Happy New Year! I hope everyone had a great time the night before and rang in the new year with a beer or three! And since January 1 also falls on a Friday, it’s also time for another round of The Session! This first Session of 2016 is hosted by Dan Conley of Community Beer Works, a brewery in Buffalo, New York, and the topic Dan is suggesting is: Are breweries your friends?
To be in business nowadays you pretty much have to have a social media presence. This is especially true in the beer world, where some breweries have basically built themselves on their personality. And yet, at the end of the day, we’re also selling you something.
I believe this is the first Session to be hosted by a brewery rather than beer blogger. How do you feel about that? Do you want your feeds clear of businesses, or do you like when a brewery engages with people? Can you think of anyone who does it particularly well, or poorly? As the person who does our social media, which I think is very good (although not quite good enough), I struggle with this problem. I’m on both sides, and rather than come to any sort of conclusion of my own I thought I would make all of you write about it.
As with all things, the quick and easy answer boils down to, “It depends.” Ultimately I think (with few exceptions) that the overall size of the brewery—or perhaps we should be clear and say “business entity”—is what determines whether they are your “friend” or not. (The brewers, on the other hand—they and the other individuals who are part of the business, but not necessarily the business itself—can absolutely be your friends regardless of the size of the business.) Generally the very small breweries are much easier to engage with on a one-on-one basis, but the larger the brewery/business gets the less connected it becomes with individuals such as you or me, and the very biggest hire PR firms to fill that role.
However, I’m simply stating the obvious, and the reality is the individual experience each person has with a brewery is unique. Personally, breweries are one of the few types of business I do want to see in my social media feeds, partially because as a beer blogger/writer I want to keep up with the industry, and partially because I’m genuinely interested as a fan in what they are doing. I do believe breweries can be your friend, up to a point, and there are those that I consider as such.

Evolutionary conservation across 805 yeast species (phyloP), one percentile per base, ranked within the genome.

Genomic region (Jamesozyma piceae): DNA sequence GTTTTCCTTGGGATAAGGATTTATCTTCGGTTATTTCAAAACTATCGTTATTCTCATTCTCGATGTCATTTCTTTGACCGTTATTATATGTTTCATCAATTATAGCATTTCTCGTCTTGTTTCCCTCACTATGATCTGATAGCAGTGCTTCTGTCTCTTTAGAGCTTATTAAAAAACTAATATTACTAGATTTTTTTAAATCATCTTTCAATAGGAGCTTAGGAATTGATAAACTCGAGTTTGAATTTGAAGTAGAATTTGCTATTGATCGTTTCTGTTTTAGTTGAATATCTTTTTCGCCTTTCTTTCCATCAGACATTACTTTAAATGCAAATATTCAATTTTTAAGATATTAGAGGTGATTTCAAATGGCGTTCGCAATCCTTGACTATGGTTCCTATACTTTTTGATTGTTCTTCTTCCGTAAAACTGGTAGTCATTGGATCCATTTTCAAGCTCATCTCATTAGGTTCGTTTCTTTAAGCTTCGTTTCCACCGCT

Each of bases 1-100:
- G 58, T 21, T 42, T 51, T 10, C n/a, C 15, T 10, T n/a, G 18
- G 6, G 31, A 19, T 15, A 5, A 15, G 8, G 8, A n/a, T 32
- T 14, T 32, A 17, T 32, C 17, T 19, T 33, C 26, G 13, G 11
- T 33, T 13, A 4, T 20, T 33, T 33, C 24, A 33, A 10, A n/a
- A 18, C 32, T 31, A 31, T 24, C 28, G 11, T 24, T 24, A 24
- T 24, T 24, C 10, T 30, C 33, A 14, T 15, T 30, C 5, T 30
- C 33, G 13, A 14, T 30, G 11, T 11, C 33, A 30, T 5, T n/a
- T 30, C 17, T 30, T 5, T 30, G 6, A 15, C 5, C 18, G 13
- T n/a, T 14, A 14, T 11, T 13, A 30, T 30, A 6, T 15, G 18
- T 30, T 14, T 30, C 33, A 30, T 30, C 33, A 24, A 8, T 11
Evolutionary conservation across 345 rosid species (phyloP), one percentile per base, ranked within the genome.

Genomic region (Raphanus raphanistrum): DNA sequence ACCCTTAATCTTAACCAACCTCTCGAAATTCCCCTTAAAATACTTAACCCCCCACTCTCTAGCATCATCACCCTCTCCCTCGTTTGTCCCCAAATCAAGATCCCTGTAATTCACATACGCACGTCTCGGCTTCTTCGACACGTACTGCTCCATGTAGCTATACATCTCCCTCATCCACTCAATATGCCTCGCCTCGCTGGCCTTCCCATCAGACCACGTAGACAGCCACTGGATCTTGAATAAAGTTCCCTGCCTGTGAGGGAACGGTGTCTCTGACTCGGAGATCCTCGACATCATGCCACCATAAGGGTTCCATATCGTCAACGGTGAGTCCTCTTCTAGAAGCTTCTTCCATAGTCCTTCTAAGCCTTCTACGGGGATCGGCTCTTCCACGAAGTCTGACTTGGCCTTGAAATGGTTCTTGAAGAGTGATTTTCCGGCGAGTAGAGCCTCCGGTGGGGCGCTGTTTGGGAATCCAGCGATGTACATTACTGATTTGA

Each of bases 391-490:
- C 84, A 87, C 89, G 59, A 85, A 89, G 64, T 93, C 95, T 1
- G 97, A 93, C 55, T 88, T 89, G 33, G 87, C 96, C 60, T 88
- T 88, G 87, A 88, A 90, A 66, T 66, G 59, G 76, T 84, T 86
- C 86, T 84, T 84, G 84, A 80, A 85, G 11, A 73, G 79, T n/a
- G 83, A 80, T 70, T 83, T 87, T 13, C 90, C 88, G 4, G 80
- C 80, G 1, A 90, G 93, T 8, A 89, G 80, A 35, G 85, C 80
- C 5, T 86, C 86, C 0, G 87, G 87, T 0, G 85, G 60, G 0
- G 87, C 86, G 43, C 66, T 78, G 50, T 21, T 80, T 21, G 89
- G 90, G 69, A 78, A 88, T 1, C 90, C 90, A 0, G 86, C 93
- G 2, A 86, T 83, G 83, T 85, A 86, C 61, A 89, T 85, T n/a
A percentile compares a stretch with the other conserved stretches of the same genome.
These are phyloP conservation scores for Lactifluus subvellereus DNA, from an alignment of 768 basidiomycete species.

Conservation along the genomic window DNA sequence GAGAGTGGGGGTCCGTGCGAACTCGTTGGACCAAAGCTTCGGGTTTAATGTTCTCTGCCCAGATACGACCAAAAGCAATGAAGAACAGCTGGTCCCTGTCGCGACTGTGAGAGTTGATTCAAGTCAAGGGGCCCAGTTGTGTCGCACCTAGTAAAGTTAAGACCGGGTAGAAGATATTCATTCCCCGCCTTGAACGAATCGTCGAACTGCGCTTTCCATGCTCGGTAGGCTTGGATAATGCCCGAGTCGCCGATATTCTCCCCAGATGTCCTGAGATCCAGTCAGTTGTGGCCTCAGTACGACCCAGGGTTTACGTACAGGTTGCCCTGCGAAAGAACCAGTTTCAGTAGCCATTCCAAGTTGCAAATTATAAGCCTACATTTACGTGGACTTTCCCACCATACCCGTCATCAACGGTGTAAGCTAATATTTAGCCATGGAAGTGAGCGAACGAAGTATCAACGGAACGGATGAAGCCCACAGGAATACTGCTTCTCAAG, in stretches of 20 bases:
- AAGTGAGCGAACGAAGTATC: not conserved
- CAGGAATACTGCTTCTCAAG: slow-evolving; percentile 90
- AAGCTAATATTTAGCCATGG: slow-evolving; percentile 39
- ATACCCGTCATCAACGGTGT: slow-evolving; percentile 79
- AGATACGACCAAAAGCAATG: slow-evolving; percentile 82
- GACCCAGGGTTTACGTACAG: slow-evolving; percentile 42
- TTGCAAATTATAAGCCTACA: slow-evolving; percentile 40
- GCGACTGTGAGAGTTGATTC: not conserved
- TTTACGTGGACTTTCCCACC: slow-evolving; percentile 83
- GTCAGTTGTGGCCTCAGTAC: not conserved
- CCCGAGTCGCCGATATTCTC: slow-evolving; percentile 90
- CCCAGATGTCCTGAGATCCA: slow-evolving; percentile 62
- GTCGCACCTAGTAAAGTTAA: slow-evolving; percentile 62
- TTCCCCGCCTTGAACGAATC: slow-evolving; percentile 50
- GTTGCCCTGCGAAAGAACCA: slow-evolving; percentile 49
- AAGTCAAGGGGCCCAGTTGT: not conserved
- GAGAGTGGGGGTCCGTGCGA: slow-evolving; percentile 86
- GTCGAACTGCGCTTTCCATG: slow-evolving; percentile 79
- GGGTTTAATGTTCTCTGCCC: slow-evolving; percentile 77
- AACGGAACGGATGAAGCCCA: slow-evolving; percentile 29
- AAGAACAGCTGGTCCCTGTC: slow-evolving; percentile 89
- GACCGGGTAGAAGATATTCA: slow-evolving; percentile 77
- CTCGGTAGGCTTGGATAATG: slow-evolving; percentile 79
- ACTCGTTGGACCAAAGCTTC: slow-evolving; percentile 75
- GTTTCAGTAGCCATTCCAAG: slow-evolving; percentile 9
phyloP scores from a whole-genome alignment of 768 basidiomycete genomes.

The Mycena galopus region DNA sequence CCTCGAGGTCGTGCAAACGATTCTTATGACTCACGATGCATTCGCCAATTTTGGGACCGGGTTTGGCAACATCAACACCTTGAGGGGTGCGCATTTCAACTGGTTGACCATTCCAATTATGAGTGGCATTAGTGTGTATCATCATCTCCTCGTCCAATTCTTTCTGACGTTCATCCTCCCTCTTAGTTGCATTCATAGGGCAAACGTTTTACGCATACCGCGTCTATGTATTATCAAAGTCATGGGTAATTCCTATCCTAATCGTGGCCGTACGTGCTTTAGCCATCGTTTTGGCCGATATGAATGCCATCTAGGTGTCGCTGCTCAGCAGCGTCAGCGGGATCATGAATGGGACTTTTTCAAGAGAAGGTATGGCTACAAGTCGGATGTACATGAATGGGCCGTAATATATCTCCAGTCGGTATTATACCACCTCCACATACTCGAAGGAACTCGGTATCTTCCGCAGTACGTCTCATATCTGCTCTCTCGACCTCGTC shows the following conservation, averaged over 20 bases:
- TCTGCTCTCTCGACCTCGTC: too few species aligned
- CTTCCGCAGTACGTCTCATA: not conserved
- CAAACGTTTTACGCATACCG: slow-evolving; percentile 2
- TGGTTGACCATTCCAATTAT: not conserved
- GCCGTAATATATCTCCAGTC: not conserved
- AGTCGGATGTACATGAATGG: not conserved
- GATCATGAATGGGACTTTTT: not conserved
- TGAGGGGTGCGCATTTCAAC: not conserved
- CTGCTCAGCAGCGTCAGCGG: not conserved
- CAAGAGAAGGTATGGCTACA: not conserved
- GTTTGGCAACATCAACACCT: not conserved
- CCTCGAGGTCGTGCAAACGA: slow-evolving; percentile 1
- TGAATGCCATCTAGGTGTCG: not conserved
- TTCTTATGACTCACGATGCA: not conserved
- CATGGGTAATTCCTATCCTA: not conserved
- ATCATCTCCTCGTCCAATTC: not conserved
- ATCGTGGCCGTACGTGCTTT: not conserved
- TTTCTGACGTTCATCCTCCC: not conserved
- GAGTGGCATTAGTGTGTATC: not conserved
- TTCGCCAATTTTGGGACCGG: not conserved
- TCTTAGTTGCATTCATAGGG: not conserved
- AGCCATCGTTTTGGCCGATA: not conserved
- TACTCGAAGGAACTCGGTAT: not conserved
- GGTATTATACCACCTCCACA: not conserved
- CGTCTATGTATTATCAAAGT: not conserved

I don’t know that I would equate “being on social media” with “friends” but active engagement doesn’t hurt. Social media gets you into the sticky wicket of trying to define relationships—friends, followers, subscribers, etc. and so on. The various social networks, handled properly, can go a long way towards humanizing and personifying a company (it helps to remember that there are individual people actually on the account interacting with you), but it’s still a business relationship. Plus, as database programmers can attest to, there are always scalability issues in one-t0-many relationships (although this may be offset by the network effect).
Answering one of Dan’s questions above, I do think Deschutes Brewery does a great job with their social media engagement, and fit one of the exceptions to the “bigger is less personable” rule of thumb I outlined above. But it does come back to an in-house digital marketing team that handles all this from a multi-pronged approach: blogging, Twitter, Facebook, Instagram, Pinterest, email newsletters, and more, and Deschutes does employ a public relations company for other areas as well, and which regularly sends me samples of Deschutes beer. So this is a good example of how this all blends together in the real world: I have a business/customer/journalistic/blogging relationship with the Brewery, one that often requires me to disclose aspects of that relationship when writing about them, but I am also friends with a number of the people inside the business in such a way that I consider the “Brewery” a “Friend.” Or as Facebook might say: it’s complicated.
I see no problem with breweries as friends, be it in real life or on social media, as long as the larger implicit relationship, the seller-and-customer, is recognized and acknowledged as well. There has to be that line. It’s totally fine for a brewery to have a personality, and be engaging, and have friends, as long as that line is there and clear where the business and sales begin. And for us bloggers, it’s very important to know that distinction; in particular, PR-related activities do not equal “friendship.”
But, you know, it’s complicated.